All the range stuff happens behind the scenes (although you may get a function called with thousands of args... I wonder how well Python handles that).

You can check it at the google code project (Use the SVN).

# The python spreadsheet: Another look (Traxter DSL)

I apologize in advance for any ugly amateurism in this post. It's my first attempt at a domain specific language :-)

Yesterday I posted about using PyCells to write a spreadsheet in Python.

Sadly, I can't figure out the problem with my code, and the PyCells mailing list seems to be pretty much dead.

So, I started thinking... what other ways are to achieve my goal? And decided to go medieval on this problem.

By that I mean that I will do it the most traditional way possible... with a twist.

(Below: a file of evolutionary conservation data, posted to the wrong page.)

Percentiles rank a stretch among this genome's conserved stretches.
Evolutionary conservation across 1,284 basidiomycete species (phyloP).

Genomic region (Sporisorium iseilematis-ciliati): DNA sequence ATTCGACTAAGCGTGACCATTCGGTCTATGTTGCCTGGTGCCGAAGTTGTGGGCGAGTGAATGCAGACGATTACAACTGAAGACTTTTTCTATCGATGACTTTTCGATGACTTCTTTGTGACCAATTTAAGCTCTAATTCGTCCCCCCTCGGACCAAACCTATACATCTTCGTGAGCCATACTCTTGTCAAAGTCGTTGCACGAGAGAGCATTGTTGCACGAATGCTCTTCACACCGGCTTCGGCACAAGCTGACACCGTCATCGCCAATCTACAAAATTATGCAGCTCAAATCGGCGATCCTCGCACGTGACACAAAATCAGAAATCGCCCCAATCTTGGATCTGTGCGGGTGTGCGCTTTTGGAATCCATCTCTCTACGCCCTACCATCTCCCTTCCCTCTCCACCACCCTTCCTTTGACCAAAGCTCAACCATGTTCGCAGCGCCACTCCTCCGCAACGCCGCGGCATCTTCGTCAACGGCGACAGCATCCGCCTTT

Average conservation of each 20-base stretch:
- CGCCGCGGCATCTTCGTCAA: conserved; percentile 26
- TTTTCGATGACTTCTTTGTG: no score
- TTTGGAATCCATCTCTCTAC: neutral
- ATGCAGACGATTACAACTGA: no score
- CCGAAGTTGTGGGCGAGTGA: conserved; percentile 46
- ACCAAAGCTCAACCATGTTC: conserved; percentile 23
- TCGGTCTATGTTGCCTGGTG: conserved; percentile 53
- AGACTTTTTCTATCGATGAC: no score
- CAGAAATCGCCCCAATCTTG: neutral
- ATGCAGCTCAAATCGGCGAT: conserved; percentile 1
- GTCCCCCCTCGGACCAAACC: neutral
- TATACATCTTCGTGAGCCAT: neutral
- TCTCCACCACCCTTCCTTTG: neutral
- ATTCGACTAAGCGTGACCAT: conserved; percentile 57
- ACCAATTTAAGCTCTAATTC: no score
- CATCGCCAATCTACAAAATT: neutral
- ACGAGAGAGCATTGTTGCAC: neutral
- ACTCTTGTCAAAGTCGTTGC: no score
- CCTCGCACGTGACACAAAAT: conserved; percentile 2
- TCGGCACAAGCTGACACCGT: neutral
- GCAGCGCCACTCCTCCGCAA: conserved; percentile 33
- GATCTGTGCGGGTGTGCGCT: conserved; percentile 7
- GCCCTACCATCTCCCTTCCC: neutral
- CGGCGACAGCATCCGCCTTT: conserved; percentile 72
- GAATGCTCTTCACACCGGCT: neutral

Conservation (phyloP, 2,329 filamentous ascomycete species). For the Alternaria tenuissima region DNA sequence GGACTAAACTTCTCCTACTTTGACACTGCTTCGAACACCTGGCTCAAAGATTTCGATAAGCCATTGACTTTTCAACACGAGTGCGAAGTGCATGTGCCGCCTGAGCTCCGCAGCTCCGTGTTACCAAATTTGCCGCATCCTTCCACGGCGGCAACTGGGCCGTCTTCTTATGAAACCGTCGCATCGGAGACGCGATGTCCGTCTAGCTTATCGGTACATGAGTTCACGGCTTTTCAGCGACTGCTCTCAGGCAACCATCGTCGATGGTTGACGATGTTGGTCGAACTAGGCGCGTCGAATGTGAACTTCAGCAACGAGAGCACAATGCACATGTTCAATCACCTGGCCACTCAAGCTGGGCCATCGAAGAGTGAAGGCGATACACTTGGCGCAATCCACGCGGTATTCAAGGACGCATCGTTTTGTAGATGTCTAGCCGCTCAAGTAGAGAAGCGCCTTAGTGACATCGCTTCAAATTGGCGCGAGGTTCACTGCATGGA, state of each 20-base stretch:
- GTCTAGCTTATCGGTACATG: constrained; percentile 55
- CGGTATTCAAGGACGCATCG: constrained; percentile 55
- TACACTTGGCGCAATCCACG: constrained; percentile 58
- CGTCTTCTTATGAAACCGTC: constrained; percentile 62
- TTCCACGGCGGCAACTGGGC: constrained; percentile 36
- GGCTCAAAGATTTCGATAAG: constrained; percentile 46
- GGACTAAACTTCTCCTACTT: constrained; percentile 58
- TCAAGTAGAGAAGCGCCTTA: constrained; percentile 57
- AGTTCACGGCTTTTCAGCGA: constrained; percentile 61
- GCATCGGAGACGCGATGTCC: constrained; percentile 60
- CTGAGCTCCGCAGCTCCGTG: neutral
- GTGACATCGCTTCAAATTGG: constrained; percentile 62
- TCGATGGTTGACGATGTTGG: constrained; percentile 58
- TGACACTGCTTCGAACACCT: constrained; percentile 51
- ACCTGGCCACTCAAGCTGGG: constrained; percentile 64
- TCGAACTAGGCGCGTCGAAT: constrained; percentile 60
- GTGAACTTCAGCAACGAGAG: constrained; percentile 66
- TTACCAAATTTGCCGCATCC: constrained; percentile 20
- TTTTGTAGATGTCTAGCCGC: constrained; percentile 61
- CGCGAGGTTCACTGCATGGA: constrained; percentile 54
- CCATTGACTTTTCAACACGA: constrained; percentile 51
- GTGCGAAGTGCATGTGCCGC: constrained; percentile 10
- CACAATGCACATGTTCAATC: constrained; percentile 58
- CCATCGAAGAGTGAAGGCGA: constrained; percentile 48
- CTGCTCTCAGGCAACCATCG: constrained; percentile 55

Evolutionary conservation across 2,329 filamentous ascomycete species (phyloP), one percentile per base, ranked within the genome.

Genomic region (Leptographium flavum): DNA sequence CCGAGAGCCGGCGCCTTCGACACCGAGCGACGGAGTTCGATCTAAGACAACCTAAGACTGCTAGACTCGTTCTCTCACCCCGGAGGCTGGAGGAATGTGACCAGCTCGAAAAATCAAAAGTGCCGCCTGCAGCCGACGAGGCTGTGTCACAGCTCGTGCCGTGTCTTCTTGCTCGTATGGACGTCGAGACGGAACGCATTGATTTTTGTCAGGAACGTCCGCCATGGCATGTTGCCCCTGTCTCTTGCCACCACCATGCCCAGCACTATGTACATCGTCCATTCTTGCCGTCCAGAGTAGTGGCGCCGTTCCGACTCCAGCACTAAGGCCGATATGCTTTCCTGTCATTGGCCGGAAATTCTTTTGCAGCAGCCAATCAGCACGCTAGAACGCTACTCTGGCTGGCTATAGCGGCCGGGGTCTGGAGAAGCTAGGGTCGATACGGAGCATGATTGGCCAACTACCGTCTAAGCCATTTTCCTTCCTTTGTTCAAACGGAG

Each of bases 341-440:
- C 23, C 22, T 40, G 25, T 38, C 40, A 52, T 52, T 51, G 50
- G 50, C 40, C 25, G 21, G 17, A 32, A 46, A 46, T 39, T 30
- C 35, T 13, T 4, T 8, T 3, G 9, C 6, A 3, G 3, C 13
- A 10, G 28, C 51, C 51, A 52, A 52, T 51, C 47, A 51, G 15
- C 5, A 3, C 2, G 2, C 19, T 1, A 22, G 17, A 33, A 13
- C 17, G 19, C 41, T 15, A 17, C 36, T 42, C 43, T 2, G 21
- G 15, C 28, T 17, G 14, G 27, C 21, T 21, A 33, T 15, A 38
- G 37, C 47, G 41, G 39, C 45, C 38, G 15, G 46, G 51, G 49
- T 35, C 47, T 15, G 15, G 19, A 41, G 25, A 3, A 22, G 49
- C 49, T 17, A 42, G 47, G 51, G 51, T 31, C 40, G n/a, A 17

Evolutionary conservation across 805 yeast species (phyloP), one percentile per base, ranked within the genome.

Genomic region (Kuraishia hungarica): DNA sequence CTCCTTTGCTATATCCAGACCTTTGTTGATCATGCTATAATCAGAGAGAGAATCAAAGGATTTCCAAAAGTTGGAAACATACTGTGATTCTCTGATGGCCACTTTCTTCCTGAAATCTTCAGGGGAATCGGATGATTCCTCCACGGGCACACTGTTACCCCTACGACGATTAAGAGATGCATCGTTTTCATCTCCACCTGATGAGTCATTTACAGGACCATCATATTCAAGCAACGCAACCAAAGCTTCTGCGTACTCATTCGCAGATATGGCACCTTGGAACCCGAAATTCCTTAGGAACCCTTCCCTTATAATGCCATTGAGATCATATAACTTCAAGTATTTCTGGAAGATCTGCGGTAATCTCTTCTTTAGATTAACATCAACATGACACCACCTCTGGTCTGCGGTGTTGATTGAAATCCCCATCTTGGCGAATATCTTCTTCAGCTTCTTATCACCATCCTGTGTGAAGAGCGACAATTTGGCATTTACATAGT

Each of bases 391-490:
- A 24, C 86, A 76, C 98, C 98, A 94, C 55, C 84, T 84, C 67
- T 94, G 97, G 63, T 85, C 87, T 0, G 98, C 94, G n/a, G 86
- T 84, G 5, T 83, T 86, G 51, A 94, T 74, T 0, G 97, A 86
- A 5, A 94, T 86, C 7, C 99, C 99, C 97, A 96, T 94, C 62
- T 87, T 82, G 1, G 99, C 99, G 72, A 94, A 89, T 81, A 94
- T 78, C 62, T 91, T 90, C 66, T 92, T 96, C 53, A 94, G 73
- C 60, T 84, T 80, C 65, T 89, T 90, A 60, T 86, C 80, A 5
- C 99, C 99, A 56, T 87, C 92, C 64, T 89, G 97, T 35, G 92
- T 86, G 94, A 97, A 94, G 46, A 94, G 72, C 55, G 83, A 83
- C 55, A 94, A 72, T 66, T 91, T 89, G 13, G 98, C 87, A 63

The traditional way is, of course, to write one or more of lexer/parser/interpreter/compiler for the formula language.

Mind you, I don't intend to do anything complete, much less Excel-compatible (see Excel formula parsers are hell in this same blog.

So, let's start with a toy language, supporting the following:

• Assignment to a variable
• Classic 4-op arithmetics.
• Function calls
• Cell ranges

That's enough for a toy spreadsheet, and it should be easy to extend.

Here's a description of the grammar for such a language, written using Aperiot [1]:

```# This is a simple language for arithmetic expressions

numbers
number

operators
plus   "+"
times  "*"
minus  "-"
div    "/"
equal  "="
colon ":"
comma ","
semicolon ";"

brackets
lpar  "("
rpar  ")"

identifiers
label

start
LIST

rules

LIST             -> ASSIGNMENT                : "[\$1]"
| ASSIGNMENT semicolon LIST : "[\$1]+\$3"
| ASSIGNMENT semicolon : "[\$1]"

ASSIGNMENT       -> label equal EXPR : "(\$1,\$3)"

ARGLIST          -> ARG comma ARGLIST : "[\$1]+\$3"
| ARG          : "[\$1]"

ARG              -> RANGE       : "\$1"
| EXPR        : "\$1"
| label       : "\$1"

EXPR             -> TERM              : "\$1"
| TERM plus EXPR    : "(\'+\',\$1,\$3)"